Our environment is saturated with these insecticides, after several decades of widespread use. Isn’t it common sense to take these toxins out of the environment for the sake of our communities, our health and our crops? If our government continues to ignore the proof from European countries, bee colonies will continue to die until they become extinct. It’s a sobering thing to consider.

As consumers, we must take an active role in the future of our pollinators by advocating for organic produce.

  • Purchase organic plants at your local nursery to ensure your garden does not become part of the problem. Organic flowers, vegetable and fruit plants are never treated with neonicotinoids, so you will not be bringing home plants that will poison bees and other pollinators in your neighborhood.
  • By purchasing organic fruits and vegetables, not only will you be protecting pollinators, you and your families will be protected as well by not ingesting residual amounts of this and other toxic pesticides.
  • You can also purchase local, organic honey and help support bee colonies in your area.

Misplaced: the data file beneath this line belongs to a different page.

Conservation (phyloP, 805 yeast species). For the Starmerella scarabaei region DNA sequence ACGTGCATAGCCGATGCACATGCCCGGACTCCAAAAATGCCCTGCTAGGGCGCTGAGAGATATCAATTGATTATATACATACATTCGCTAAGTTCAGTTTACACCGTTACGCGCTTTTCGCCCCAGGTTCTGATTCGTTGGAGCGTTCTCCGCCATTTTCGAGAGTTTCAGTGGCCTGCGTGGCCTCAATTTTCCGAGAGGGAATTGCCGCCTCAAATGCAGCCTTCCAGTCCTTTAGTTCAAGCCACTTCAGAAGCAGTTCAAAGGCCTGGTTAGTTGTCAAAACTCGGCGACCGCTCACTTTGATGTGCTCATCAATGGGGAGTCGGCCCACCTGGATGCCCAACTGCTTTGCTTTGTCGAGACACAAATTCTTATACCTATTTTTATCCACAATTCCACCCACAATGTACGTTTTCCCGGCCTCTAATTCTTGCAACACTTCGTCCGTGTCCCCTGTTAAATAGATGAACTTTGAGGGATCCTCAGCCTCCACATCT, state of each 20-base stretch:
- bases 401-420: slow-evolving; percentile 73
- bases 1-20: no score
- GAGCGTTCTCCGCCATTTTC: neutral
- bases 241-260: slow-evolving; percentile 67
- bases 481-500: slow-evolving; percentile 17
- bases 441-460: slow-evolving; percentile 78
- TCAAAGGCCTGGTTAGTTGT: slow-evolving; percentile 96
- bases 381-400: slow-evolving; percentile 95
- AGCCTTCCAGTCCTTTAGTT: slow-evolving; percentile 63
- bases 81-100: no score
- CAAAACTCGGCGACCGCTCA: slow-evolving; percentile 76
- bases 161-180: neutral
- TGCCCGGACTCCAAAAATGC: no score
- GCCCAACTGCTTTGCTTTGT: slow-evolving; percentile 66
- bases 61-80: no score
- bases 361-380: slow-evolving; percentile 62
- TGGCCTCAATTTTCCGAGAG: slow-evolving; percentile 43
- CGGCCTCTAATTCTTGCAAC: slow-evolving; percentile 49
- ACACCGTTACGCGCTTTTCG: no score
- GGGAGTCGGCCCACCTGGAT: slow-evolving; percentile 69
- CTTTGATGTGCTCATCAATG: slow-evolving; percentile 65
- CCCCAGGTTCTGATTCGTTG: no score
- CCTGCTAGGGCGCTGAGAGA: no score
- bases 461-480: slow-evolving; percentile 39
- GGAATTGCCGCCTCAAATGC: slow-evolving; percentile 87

I hope the day will come when my neighbor decides it is safe to restock the hives and restart his honey business. How sweet it is to have such a wonderful, healthy treat available in your own backyard! I did not recognize the value of honey bees until the hives were gone and my summer garden stopped producing as well. I hope we don’t lose them forever.

Cited References:

  1. Breyer, Melissa. What a grocery store without bees looks like. Mother Nature Network; June 17, 2013. Available here. Accessed October 2016.
  2. Walsh, Bryan. Beepocalypse redux: Honeybees are still dying and we still don’t know why. Time Magazine; May 7, 2013. Available here. Accessed October 2016.
  3. Curtis, Carole. Number of managed honey bee hives drops. Wisconsin State Farmer; April 15, 2014. Available here. Accessed October 2016.
  4. Stevenson, Heidi. Colony collapse disorder is a fraud: Pesticides cause bee die-offs. Green Med Info.; May 16, 2013. Available here. Accessed October 2016.

About the Author:

Kalene McCrary is a Nutritional Therapy Practitioner, a GAPS certified practitioner, and Hashimoto’s Institute recommended practitioner who works in the Salt Lake City area of Utah. She works with clients who are dealing with long-term unresolved health issues. These are often people who have seen three to five medical doctors and are unhappy with their medications and lack of results. She uses food and food-based supplements to help clients rebuild their immune system, and other organ systems that are not functioning well. When not working, she enjoys gardening, spending time with her husband and 3 teenage daughters and riding her horse. Learn more by visiting her about, blog, or Facebook page.